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Europe’s energy security asymmetry – POLITICO

Soňa Muzikárová is Chief Economist at Globsec. She is a former economist at the European Central Bank and a former diplomat with the OECD.

There are few possible sanctions against Russia left in the European Union’s arsenal that are both potentially effective and politically and economically “easy”.

Just look at the current stalemate over a proposed oil embargo. The divisiveness over the sixth tranche of sanctions is particularly pronounced on Europe’s East-West axis due to the East’s disproportionate reliance on Russian energy raw materials, typically between 70 and 100 percent. for oil or gas for most countries depending on the raw material. And despite the exceptions of Poland and Bulgaria, without a thorough solution for the region, achieving energy security in Europe will not be possible.

The asymmetry of Russia’s energy dependence is why the European Commission was initially willing to seek a compromise on phasing out oil – considering additional time, considering exemptions and offering cash to modernize the oil infrastructure of the countries most in difficulty. The bloc’s hardening stance came after war crimes against civilians were uncovered, as well as President Vladimir Putin’s decree requiring ‘unfriendly’ countries to pay for Russian gas in roubles, cutting off Poland and Bulgaria a month longer. late for non-compliance.

Poland was dependent on Russian gas for less than half of its supplies and Bulgaria was dependent for almost all of them at over 90%. But with the two countries’ contracts with Gazprom expiring, they were not caught off guard and emerged relatively unscathed.

Poland had already built up gas stocks with its tanks 76% full and is preparing an alternative supply, including from Norway via the Baltic gas pipeline and the completion of a new liquefied natural gas (LNG) terminal for bring in additional supplies from the United States and the Middle East.

By comparison, Bulgaria’s gas reservoirs were only around 18% full, but the country had undertaken sufficient contingency planning, ensuring alternatives, including via the Trans-Balkan gas pipeline in Romania, supply in liquefied natural gas (LNG) via the Revithoussa terminal in Greece, and a new interconnecting pipeline with Greece to bring volumes from Azerbaijan from the end of next month. The gas supply shutdown also currently has less of an impact as it is spring. Just because Poland and Bulgaria have dodged the bullet doesn’t mean other landlocked countries in Central and Eastern Europe can.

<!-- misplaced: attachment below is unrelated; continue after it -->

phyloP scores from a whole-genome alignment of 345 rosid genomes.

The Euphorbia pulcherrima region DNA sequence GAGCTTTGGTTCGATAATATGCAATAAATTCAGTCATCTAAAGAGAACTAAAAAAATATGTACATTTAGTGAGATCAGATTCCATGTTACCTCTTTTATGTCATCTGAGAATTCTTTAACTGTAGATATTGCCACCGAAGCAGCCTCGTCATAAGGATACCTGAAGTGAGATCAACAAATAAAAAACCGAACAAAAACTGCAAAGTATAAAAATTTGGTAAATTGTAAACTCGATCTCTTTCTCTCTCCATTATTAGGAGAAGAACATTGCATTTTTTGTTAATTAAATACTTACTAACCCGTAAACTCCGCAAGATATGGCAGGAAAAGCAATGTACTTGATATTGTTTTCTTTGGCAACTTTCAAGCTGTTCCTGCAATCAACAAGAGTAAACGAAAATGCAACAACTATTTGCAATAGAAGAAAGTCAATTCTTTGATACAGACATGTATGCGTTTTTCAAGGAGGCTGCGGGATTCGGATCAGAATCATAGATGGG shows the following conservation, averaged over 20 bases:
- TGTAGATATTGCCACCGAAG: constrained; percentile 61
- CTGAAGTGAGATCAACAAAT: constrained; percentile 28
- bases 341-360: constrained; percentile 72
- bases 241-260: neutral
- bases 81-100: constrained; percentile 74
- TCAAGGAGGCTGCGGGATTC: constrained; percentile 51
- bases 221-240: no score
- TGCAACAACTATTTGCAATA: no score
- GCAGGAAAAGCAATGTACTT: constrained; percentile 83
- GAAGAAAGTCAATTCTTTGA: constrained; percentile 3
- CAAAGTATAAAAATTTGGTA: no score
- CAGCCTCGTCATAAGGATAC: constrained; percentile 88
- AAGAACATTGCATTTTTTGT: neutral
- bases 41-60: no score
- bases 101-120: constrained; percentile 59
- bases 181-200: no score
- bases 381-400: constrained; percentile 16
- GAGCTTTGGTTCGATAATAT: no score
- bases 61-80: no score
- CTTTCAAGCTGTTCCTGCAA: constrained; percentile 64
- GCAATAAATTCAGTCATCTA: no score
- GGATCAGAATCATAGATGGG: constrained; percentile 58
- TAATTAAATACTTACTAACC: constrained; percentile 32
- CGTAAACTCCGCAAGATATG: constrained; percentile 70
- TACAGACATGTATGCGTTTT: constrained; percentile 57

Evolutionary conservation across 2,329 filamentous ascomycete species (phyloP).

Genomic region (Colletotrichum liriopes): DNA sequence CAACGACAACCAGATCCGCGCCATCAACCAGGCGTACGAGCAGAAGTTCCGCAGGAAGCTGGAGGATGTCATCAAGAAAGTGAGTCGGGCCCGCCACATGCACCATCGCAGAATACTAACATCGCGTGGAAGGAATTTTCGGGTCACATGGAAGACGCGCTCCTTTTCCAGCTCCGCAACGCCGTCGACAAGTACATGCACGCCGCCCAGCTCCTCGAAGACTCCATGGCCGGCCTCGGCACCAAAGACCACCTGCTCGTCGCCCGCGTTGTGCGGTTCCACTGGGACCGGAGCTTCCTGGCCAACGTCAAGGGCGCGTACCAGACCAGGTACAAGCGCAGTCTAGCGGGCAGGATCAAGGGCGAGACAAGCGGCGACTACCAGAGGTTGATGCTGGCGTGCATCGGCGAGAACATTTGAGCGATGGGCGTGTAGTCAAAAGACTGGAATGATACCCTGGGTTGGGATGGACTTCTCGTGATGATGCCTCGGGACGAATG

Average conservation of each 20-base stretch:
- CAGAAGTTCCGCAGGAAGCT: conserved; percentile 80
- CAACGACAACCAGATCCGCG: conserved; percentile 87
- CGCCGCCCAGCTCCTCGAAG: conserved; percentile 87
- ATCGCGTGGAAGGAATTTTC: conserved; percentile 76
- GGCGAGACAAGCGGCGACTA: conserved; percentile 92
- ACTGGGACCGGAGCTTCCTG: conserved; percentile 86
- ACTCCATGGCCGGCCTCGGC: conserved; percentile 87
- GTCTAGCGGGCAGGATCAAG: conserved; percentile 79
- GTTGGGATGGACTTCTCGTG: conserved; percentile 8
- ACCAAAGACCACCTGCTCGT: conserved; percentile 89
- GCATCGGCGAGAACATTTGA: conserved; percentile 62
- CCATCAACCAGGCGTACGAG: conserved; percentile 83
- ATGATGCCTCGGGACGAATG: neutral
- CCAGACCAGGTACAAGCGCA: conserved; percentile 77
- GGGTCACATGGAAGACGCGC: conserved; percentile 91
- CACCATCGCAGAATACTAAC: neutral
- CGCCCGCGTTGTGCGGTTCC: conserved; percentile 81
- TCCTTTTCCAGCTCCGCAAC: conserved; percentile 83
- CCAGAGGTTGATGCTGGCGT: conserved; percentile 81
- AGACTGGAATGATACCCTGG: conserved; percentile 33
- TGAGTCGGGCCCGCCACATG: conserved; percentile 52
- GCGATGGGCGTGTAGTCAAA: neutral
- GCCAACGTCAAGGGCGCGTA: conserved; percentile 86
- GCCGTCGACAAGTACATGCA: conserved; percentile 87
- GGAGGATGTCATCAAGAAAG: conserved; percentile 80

Countries like Slovakia, the Czech Republic and Hungary face additional policy challenges from transit, infrastructure and trade facilitation that coastal countries do not have. And the combination of high dependency and isolation weighs on their ability to seek alternatives, as well as to change infrastructure quickly and effectively. It also costs more in national political capital.

Slovakia, for example, currently imports around 85% of its gas from Russia and is the fourth most dependent EU country on Gazprom, after the Czech Republic, Latvia and Hungary. Its storage is only about 20% full, covering its consumption for about four months without limiting industrial or domestic use. In terms of alternatives, the country is exploring LNG supplies from the United States, Qatar, Australia and Egypt and it has started delivering LNG supplies from the United States via tankers on the Croatian island of Krk. The Polish LNG terminal which should be completed this summer should also help ease the pressure.

As for oil, Slovakia is 100% dependent on Russian supplies, followed by Finland, Lithuania and Poland. And although, in theory, the country could pump oil through the Adria pipeline from Saudi Arabia or other partners, in practice the facilities of the main Slovak refinery are not suitable for the Saudi alternative to the “light” crude, and retrofitting existing facilities will take time.

On top of that, the region’s annual inflation rate also soared well above the EU average at 7.8% in March, hitting double digits in some cases. The region is already struggling to absorb refugees; weakening local currencies add to inflationary pressure; and much of its manufacturing sector is energy-intensive. Nor is it clear to what extent their central banks will be able to contain inflation.

The cost of living crisis will only get worse before it gets better, and domestic political crises are only a step away. These considerations undoubtedly all enter into the Kremlin’s calculation.

But when it comes to Europe and its energy security, now more than ever, the chain remains as strong as its weakest link.

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